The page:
Legal News

Draft Finance Bill 2017—new corporate interest restriction provisions

Published on: 24 November 2020
Published by: LexisNexis
  • Draft Finance Bill 2017—new corporate interest restriction provisions
  • Original news
  • What provisions have now been released?
  • What are the most interesting points arising out of the new drafting? Are the new provisions broadly in line with what we were expecting?
  • We now have the key definitions that feed into the 'group ratio' method for restricting interest—how will the group ratio be calculated?
  • An optional 'alternative calculation' election has now been included for groups who want to apply the group ratio method. Further elections have also been introduced concerning joint ventures and partnerships—do you see these being taken up by groups? What is the rationale for having these?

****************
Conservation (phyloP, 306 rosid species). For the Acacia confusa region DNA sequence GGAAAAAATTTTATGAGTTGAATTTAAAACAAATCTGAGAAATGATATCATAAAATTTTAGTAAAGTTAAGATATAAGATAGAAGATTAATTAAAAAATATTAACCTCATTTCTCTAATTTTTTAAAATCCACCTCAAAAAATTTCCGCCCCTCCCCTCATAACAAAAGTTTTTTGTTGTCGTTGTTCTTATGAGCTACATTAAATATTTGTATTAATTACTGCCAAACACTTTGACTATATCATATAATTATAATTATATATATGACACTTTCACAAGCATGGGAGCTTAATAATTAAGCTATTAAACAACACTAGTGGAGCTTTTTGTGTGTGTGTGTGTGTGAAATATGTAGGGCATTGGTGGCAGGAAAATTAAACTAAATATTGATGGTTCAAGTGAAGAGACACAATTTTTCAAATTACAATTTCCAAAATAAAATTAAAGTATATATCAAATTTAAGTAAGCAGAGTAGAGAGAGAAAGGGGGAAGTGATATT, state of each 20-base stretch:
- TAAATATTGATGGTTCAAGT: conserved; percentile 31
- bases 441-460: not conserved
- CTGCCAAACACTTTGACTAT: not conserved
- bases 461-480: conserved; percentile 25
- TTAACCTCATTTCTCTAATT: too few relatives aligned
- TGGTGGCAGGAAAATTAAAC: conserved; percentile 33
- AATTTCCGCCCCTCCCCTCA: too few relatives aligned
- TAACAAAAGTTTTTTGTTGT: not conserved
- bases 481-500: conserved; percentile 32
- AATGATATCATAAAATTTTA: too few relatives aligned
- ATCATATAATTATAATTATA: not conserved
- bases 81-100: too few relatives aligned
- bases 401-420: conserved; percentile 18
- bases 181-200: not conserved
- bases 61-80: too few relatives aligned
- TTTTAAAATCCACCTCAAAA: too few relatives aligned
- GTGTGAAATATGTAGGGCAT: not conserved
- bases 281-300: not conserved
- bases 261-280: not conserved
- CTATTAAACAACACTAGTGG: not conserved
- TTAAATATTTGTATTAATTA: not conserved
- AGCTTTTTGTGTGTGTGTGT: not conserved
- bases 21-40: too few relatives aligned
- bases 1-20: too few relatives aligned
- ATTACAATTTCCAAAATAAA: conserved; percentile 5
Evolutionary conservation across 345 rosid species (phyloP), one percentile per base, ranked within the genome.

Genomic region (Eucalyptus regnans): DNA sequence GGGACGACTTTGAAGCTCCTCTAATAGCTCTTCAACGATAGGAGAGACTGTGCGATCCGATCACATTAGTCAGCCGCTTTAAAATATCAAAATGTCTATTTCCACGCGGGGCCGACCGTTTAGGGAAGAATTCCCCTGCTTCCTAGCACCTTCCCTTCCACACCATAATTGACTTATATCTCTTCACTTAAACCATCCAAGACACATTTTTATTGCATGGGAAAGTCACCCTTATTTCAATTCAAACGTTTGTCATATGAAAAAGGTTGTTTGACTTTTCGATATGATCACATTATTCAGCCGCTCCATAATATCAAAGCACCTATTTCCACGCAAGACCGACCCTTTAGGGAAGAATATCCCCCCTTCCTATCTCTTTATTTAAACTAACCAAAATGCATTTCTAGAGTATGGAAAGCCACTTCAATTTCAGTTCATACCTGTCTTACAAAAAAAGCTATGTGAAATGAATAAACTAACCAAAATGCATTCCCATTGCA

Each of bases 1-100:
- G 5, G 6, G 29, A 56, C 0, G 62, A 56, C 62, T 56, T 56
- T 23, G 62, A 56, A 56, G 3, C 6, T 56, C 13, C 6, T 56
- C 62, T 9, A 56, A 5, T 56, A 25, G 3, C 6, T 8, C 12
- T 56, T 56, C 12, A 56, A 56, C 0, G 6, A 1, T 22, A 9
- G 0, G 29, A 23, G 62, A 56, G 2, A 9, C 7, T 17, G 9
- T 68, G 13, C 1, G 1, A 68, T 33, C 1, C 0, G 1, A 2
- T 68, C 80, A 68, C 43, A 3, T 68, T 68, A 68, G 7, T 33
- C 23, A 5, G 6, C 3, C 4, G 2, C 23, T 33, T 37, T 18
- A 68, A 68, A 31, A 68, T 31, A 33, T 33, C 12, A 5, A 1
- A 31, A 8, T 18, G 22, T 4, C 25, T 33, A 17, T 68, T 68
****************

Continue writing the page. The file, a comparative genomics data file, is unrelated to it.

• We now have the drafting for the public benefit infrastructure exemption and provisions dealing with particular industry areas, such as oil and gas, leasing, insurance and REITs—what are the key points to note here?
  • Have any substantive changes been made to the provisions that were published in December 2016?
  • It is still intended for the new corporate interest restriction provisions to enter into force on 1 April 2017—how do you see the introduction of these rules working in practice, and what will be the biggest challenges?

Article summary

Tax analysis: What are the latest corporate interest restriction provisions that have been included in draft Finance Bill 2017? Andrew Loan, of counsel at Fieldfisher LLP, says the new provisions are broadly in line with expectations, but with 133 pages of fine-grained new legislation to pore over, and new and unfamiliar definitions and concepts, the devil will be in the detail. or take a trial to read the full analysis.

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